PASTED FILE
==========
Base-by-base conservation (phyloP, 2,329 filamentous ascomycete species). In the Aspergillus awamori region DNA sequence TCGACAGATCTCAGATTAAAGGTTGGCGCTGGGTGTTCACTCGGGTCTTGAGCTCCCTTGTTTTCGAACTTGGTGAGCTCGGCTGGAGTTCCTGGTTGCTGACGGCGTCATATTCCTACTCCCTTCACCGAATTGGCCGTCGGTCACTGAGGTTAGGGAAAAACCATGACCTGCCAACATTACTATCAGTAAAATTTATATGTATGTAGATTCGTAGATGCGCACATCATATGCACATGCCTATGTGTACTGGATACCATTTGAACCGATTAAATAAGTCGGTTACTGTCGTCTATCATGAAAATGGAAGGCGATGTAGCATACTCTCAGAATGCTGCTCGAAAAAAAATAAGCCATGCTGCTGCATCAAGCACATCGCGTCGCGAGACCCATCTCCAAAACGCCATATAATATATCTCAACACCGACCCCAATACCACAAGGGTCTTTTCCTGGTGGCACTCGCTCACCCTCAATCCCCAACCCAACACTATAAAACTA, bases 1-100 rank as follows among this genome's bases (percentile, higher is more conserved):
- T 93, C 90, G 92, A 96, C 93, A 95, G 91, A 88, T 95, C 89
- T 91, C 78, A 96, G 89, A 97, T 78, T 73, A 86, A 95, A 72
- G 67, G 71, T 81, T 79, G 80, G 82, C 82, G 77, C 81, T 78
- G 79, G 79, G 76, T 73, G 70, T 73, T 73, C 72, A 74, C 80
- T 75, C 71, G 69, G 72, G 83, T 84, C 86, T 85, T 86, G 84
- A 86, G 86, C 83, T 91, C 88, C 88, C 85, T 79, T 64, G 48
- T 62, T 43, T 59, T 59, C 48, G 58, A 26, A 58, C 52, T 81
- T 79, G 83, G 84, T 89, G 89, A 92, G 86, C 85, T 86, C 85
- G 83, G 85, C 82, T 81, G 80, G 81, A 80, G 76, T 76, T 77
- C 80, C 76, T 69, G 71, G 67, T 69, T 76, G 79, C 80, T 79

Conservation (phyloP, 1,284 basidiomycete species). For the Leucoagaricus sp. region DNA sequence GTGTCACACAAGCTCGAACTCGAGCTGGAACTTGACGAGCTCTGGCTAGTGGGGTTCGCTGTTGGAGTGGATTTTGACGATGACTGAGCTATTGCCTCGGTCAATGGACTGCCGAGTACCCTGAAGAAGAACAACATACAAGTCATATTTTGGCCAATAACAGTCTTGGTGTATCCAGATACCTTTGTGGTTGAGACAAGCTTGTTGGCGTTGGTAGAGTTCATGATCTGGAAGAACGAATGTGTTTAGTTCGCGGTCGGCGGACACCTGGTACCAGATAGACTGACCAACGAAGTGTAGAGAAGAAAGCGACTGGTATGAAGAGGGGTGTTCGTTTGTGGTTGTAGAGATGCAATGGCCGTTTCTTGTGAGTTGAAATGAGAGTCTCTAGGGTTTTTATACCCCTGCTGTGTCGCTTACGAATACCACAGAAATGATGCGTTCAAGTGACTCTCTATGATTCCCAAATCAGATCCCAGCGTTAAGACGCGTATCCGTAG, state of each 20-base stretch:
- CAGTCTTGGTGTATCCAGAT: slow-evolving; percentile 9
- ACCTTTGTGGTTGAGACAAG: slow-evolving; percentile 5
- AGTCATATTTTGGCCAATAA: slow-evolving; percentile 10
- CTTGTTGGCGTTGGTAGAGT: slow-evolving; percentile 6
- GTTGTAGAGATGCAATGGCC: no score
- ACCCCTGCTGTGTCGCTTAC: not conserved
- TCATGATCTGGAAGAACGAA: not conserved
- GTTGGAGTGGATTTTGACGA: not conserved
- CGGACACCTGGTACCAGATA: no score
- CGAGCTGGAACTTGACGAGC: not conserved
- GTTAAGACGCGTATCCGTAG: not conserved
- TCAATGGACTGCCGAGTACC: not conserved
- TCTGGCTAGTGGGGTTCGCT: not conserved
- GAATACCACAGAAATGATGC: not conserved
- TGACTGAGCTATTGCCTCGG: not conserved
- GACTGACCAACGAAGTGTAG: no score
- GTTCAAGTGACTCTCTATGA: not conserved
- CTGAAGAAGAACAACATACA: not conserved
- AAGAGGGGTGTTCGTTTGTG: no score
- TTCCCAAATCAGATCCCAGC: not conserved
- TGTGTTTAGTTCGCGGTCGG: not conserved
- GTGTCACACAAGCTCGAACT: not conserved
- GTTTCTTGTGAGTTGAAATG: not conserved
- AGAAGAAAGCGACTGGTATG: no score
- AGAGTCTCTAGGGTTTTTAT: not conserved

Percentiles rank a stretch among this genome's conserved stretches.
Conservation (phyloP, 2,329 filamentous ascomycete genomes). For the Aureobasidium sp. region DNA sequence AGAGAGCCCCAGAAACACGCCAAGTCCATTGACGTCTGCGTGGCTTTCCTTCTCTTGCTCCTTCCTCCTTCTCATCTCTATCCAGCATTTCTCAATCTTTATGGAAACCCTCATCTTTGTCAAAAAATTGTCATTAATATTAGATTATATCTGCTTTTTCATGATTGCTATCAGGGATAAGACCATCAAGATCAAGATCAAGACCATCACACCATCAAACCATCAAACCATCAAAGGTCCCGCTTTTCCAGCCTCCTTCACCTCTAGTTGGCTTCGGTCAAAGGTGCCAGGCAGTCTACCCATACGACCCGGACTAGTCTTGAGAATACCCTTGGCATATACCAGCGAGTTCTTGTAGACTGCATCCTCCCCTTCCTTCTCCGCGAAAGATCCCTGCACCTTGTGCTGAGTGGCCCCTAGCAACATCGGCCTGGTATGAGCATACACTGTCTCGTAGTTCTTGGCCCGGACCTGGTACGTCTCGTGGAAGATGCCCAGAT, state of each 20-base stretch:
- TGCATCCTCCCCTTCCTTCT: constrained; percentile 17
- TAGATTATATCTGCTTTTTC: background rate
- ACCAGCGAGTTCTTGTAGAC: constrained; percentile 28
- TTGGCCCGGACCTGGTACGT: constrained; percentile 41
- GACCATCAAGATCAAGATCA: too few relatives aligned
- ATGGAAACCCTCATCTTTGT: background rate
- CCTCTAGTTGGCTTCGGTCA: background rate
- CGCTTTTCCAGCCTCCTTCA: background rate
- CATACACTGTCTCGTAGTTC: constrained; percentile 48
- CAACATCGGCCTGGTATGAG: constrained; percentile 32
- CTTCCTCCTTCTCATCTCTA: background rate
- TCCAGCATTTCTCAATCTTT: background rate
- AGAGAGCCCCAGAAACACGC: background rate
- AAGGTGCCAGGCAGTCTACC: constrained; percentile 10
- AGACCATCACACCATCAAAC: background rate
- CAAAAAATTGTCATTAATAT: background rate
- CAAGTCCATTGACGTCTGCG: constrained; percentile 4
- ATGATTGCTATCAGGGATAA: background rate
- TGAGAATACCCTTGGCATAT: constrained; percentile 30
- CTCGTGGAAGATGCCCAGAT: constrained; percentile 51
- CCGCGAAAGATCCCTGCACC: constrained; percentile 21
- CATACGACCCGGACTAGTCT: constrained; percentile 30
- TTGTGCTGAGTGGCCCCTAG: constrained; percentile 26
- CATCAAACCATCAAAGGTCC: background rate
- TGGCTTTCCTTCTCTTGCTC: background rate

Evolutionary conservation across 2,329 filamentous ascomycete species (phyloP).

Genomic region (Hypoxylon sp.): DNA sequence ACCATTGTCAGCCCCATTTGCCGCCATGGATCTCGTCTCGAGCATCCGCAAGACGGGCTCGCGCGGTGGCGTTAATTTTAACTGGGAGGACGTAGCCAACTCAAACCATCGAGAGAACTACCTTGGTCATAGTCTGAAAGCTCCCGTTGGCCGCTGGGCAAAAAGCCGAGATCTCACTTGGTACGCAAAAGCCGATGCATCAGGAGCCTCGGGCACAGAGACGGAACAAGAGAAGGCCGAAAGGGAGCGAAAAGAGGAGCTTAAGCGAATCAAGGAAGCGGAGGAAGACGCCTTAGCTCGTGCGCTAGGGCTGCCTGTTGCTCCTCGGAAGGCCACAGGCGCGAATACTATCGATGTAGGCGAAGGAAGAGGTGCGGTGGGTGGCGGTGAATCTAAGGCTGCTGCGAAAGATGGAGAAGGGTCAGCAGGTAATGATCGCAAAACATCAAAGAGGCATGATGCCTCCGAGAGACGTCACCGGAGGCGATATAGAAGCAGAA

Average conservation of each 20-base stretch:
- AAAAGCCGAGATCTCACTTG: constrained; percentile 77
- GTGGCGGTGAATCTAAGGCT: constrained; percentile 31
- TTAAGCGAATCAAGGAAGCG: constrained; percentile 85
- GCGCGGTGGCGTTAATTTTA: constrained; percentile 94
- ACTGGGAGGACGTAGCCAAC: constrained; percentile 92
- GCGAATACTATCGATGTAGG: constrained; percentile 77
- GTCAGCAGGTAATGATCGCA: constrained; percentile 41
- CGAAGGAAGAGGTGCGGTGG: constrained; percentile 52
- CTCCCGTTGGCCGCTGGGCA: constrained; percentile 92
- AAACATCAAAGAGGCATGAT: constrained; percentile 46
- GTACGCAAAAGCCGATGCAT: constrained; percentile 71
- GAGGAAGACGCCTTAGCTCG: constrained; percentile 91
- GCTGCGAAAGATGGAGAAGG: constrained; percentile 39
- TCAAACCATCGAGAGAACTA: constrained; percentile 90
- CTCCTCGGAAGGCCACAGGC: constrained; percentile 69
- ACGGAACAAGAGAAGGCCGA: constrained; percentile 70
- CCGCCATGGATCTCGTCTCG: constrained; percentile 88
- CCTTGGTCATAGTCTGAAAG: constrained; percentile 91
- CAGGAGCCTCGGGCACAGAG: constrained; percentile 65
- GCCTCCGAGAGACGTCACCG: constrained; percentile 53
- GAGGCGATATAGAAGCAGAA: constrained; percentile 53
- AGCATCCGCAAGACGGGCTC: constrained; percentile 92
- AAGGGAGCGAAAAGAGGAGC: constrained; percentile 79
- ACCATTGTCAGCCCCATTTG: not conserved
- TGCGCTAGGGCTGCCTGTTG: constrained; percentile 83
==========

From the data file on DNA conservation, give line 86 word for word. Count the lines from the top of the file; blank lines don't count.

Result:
- CAGGAGCCTCGGGCACAGAG: constrained; percentile 65